Euroarmageddon Tour — first blood

| December 10, 2011


I did get two interviews. In two hours. Plus one bit of pungent walk-by commentary. I’ll chronicle the whole effort later, but here’s the feedback from today.

Thomas — in his 30s, and looking like a classic clean-cut-with-stubble French professional — described himself as ‘not a typical Parisian’, though he never quite explained what that meant. His general view of the Euro crisis that of running towards a cliff: everything’s fine until you hit the edge, and then ‘boom’. He focused mostly on the cultural differences between the Germans and everyone else — in particular, getting the Germans to share anyone else’s point of view or to acknowledge that there might be a better or at least different way. As he put it, the Germans are great marketers, but after a while they begin to believe their own marketing, and so does everyone else.

He also drew another interesting comparison between the Germans and the French. He said (again paraphrasing) that Germans resist any change, but when they are finally convinced that change is necessary, they go through a period of upheaval (Thomas said “chaos”) and then make real, substantive change. By contrast, he said, the French are always willing to tweak and adjust, but they never seem to make the fundamental, ground-up changes that are needed.

Finally, Thomas seemed to be genuinely torn between admitting that the Germans pretty much are correct in needed to be fiscally responsible and at the same time wondering if the cure is going to simply make things worse. Thomas used the analogy of a starter (by which I believe he meant the choke) on an older car — that if the engine is really cold, you need to pull the starter out to get the engine started. But he also acknowledged that the rest of Europe had been continuing to drive with the starter pulled out, and that this wasn’t very good for the engine.

As far as the ultimate fate of the Euro and possiby the European Union itself, Thomas acknowledged that the risks and dangers are there, but said, “At the end of the day, we have no choice — they will have to work this out.”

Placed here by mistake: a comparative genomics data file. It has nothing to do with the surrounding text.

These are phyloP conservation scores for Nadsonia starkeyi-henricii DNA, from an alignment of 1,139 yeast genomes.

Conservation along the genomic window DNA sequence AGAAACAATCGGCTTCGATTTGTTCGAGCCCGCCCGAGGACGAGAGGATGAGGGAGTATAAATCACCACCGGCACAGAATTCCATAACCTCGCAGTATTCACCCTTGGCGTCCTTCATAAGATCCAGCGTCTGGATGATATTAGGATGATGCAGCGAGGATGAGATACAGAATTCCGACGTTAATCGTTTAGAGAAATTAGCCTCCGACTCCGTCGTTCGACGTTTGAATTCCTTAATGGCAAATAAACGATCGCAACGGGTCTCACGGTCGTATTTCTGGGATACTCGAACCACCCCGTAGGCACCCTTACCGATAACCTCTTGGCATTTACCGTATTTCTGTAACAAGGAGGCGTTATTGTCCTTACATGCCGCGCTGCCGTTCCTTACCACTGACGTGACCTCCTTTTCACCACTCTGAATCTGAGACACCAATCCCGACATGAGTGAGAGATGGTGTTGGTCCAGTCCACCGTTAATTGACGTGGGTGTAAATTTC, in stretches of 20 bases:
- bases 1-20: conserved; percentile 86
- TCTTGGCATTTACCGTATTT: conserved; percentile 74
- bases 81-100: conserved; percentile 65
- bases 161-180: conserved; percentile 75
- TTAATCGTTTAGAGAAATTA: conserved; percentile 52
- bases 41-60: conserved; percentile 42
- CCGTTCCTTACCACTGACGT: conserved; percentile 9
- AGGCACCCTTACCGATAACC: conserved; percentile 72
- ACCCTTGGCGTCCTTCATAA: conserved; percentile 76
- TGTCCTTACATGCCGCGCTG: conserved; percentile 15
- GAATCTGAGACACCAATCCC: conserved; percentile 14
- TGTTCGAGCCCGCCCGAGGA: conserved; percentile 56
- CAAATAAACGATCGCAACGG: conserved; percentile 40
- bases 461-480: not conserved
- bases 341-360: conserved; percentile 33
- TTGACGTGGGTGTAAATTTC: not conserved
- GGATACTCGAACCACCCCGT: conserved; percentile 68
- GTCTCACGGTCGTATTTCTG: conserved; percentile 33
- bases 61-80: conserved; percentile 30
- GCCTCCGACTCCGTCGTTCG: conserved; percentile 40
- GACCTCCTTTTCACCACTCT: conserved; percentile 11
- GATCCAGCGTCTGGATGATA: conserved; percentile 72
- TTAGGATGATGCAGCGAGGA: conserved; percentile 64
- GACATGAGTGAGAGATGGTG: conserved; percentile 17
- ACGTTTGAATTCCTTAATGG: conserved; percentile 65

A while after I spoke with Thomas, a tall, dishevled man stood a ways off and read my sign. He then walked towards me, laughing, though not in a friendly way. As he passed close to me, he gave me the bird and said, walking away behind me, “America is the problem, not Europe. F**king America, f**king dollar…” More than that, I could not make out, due to the noise of the area.

My other real interview of the afternoon was Matthieu, who looked to be in his 20s and of Asian descent. Matthieu, who said he worked at a bank, felt that the origin of the current EU crisis was the American banking (by which I think he meant financial) system itself. In effect, he said that American financial firms were (for a while) so successful at getting higher and higher returns on investment that European banks felt they could and should do the same, instead of remaining conservative and content with lower returns on lower risks. In particularly, he was critical of ‘state’ banks that try to compete with private banks but can’t, really.

Interestingly, as for sovereign debt, Matthieu actually saw the American debt problem as the bigger crisis. He felt that a major financial downturn by the EU would weaken it but not have a lot of impact outside of Europe, while a similar financial collapse by the US would seriously impact the rest of the world. He also had serious concerns about China, where (as he put it) the rulers are rich but everyone else is poor, and that the governmnet is having a hard time managing that.

Next post: why it took me two hours to get two interviews today. ..bruce w..

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Category: Creeping socialism, Economics, Eurocrisis, Geopolitics, Main, Recession Watch, Sea of deficits

About the Author ()

Webster is Principal and Founder at Bruce F. Webster & Associates, as well as an Adjunct Professor of Computer Science at Brigham Young University. He works with organizations to help them with troubled or failed information technology (IT) projects. He has also worked in several dozen legal cases as a consultant and as a testifying expert, both in the United States and Japan. He can be reached at, or you can follow him on Twitter as @bfwebster.

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